COMMENTARY

How to Advise a Pregnant Patient Who Tests Positive for Zika

Arthur L. Caplan, PhD

Disclosures

May 27, 2016

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Hi. I am Art Caplan. I'm at the Division of Medical Ethics at NYU Langone Medical Center in New York City.

Zika is on its way to the mainland United States. It has already appeared—and been a problem—in Puerto Rico, with additional reports of outbreaks in Central and South America, and there's no reason to doubt that as summer comes to the US, the mosquito that carries the Zika virus is going to be here as well.

You can expect—whatever your line of work in medicine is—to get questions about Zika, mainly, "How can I protect myself?"

Keep in mind that the mosquitos carrying this particular disease carry other diseases as well, and they are domesticated, meaning that they like to live indoors. These mosquitos are going to be hard to kill by outdoor spraying—for instance, spraying parks and streets.

You're probably going to have to recommend to your patients that they get screens for windows and doors and that they use insect repellent. They may want to spray inside their homes, although that raises safety questions for many people.

Other means of protection include wearing long-sleeved clothing, which is very important, and getting rid of standing water wherever you see it. These are mosquitos that can breed in a bottle cap of water, so you have to be vigilant in getting rid of standing water.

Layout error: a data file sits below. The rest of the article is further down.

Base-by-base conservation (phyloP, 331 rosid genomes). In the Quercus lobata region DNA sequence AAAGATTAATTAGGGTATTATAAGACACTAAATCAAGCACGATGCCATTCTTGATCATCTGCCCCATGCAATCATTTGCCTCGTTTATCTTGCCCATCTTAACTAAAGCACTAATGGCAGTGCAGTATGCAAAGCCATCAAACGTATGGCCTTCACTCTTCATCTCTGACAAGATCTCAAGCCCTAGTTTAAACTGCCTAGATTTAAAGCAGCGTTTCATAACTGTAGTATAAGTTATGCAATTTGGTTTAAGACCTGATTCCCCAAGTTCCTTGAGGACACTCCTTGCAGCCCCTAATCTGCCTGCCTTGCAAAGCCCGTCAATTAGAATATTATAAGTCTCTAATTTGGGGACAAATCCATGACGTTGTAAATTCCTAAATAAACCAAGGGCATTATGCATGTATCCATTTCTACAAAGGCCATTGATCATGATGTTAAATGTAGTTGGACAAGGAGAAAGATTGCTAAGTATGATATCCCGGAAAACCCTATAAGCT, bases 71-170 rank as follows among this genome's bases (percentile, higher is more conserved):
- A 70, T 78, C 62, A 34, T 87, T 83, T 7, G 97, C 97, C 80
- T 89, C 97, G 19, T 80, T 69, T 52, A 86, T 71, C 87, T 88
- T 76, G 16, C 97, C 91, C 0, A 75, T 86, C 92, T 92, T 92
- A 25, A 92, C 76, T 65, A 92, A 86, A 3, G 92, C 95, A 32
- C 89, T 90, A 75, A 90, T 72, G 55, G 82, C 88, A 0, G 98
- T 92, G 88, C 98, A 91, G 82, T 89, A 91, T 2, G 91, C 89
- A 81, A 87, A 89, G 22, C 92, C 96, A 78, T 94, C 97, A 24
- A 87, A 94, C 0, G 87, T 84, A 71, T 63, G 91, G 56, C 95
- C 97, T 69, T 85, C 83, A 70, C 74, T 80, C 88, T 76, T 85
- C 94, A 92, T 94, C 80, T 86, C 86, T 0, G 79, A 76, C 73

There are steps that people can take to protect themselves. They're not foolproof, but those are steps that patients can be advised to take.

For women thinking about getting pregnant who are having unprotected sex, I would say that when Zika reaches your part of the United States, it's time to advise women to use contraception or be abstinent. I'd rather bet on contraception than abstinence, because we fail at abstinence and I'm not afraid to advise contraception. But if you're of childbearing age and Zika is around, it is important to remember that it's associated with some very bad birth defects. We've seen them in South America, including microcephaly, among other problems. You don't want to be pregnant with this virus being present. So, putting off childbirth, deciding to be careful, and asking men to wear condoms—as well as the various protection methods I mentioned earlier—are very important if we are going to try to minimize the threat to babies that Zika poses.

I also think there's going to have to be some discussion about being pregnant with the possibility of being infected with the Zika virus. We've had this huge ongoing debate in our society about abortion. Is abortion something that a woman should be told about, be aware of, if she is pregnant and gets a positive test for Zika or if she thinks she's been exposed?

I think that option does have to be presented. It's difficult to say and to offer, but some women are going to say, "I can't take that chance," or "If this baby's going to have a very burdensome birth defect, I don't want to bear it."

Zika is not only going to challenge us in terms of how we try to keep distance between us and the mosquitos that carry it, but it's also going to challenge our views about contraception and abortion, as well as some of our views about how we talk to our patients about their sexual activity.

You're going to have to discuss these issues with your patients when Zika arrives, because that's the only way we're going to have the best shot of minimizing any burden that this disease might cause.

I'm Art Caplan at the Division of Medical Ethics at the NYU Langone Medical Center. Thanks for watching.

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